A few years ago one of my children asked: "Daddy, you are a computer scientist and software architect and I do not really understand all this confusing stuff you are fiddling around all the time. And you already know that I especially do not want to become a computer scientist later myself, of course. But, Daddy, independent of all this stuff one has to do in a particular profession, in order to do a good job, aren't there any generally valid rules which potentially hold across all professions and which you can share with me?"
My first reaction was "No, all professions are just too
different!", of course. But after thinking and musing about
this for a longer time with friends and colleagues, I
recognized that during my last 21 years in the software development and software architecture world,
both as an employee and self-employed, I actually regularly
experience similar things. And surprisingly, in my humble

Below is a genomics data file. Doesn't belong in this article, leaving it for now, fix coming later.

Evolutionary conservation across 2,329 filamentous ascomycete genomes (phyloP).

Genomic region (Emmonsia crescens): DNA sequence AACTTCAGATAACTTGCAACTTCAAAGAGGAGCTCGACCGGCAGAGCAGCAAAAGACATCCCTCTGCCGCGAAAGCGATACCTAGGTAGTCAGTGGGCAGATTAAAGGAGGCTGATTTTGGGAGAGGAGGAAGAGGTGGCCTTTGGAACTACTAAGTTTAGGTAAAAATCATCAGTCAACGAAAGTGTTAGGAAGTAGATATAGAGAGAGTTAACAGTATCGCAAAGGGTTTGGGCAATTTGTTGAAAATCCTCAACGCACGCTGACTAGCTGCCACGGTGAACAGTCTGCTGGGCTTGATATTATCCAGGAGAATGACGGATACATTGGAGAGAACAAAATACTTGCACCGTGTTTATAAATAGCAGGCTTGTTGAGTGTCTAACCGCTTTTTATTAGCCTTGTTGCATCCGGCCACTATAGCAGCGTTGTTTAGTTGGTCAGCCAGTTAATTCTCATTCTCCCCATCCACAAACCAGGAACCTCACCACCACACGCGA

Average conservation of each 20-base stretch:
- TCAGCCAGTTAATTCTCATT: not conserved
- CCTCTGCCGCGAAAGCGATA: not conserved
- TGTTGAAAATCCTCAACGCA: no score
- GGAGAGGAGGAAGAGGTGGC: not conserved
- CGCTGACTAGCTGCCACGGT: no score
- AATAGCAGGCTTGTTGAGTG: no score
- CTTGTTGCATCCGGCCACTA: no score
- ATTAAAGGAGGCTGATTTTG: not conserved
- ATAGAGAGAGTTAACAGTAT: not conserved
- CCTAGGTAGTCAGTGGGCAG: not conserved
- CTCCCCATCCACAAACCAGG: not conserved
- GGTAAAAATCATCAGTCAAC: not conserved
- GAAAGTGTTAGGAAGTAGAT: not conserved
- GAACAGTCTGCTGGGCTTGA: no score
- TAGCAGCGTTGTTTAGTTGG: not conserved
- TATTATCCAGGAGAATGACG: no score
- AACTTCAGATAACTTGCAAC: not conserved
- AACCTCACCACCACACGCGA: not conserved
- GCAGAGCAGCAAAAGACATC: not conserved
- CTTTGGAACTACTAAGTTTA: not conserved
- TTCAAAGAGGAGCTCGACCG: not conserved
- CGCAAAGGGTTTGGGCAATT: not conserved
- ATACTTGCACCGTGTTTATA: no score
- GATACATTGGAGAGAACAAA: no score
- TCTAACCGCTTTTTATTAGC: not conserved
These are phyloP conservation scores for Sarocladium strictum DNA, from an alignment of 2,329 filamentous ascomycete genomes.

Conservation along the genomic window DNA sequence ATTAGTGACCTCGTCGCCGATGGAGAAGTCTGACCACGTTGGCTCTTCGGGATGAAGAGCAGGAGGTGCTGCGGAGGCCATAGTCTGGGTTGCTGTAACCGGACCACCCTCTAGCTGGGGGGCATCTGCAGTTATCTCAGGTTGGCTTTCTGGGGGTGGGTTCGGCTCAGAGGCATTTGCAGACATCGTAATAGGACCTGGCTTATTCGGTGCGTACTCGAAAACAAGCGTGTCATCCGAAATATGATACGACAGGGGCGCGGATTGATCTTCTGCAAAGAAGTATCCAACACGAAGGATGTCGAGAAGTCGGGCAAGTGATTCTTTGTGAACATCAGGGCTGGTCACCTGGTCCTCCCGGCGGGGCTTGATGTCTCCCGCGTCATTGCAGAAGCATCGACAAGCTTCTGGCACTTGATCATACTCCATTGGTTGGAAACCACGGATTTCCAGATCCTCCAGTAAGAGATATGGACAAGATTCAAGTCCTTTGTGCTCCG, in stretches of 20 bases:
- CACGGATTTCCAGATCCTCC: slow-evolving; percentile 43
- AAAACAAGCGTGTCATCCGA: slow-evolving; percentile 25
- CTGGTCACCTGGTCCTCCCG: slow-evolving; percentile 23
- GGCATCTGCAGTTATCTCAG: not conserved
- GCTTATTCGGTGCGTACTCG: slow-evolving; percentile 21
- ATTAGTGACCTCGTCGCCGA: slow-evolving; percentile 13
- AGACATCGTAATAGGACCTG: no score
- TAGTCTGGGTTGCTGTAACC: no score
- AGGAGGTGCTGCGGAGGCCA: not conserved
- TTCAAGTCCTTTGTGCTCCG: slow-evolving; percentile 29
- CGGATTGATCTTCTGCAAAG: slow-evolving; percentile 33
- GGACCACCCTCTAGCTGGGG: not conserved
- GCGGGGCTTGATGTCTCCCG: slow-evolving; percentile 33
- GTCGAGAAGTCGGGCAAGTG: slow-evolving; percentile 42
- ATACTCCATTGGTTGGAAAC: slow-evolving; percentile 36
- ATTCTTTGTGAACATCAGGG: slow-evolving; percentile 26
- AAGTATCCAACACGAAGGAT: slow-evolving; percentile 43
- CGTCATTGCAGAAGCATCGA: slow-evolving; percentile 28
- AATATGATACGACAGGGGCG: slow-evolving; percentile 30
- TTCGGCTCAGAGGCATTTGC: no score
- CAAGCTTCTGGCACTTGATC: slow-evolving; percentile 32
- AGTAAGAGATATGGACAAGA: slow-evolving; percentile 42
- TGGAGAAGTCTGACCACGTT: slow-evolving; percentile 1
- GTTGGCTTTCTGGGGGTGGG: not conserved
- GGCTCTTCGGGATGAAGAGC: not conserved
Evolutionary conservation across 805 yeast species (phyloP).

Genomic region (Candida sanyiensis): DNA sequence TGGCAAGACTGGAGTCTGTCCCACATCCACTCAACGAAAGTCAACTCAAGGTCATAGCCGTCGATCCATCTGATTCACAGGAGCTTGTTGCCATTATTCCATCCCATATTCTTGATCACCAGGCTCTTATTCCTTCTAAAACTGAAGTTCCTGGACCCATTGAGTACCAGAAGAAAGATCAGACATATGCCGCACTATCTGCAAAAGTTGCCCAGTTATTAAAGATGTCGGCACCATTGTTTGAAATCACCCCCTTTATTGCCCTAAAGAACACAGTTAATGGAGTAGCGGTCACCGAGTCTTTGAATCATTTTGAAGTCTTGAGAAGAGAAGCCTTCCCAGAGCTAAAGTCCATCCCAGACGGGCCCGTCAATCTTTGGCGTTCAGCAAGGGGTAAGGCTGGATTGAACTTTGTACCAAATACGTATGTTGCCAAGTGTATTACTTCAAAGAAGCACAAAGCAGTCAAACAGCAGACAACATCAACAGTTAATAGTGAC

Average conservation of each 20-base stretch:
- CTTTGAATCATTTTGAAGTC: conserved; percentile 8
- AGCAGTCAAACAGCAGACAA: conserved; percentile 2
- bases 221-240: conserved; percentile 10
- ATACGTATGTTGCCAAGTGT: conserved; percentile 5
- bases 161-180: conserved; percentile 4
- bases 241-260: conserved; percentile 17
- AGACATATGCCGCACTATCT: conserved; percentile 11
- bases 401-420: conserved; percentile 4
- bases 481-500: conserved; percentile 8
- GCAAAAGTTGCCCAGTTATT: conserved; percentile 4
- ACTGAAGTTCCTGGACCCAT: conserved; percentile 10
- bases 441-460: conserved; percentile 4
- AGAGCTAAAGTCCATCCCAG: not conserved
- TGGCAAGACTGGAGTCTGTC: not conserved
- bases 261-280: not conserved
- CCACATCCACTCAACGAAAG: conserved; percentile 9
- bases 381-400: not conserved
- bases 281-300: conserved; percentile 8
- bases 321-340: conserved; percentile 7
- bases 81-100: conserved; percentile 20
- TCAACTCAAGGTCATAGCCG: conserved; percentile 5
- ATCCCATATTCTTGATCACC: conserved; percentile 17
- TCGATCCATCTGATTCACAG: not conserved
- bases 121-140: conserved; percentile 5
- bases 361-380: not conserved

opinion, the findings behind those experiences really hold
across a wider range of professions! So, through multiple
iterations over the last years, I tried to distill these
findings and finally aggregated them in a little poster Virtues and
Tenets of a Profession, which perhaps now gives a more reasonable
answer to the raised question.
But beware, it's all just from my personal perspective as a computer scientist and software architect, so the chance is certainly high that you at least partially disagree with my assembled virtues and tenets. But even in case of disagreement, the poster still serves its main purpose: to at least once draw our usual attention away from the continuously coming and going of latest technologies and to let us think about the values which in the long-term (should) back our (IT) professions...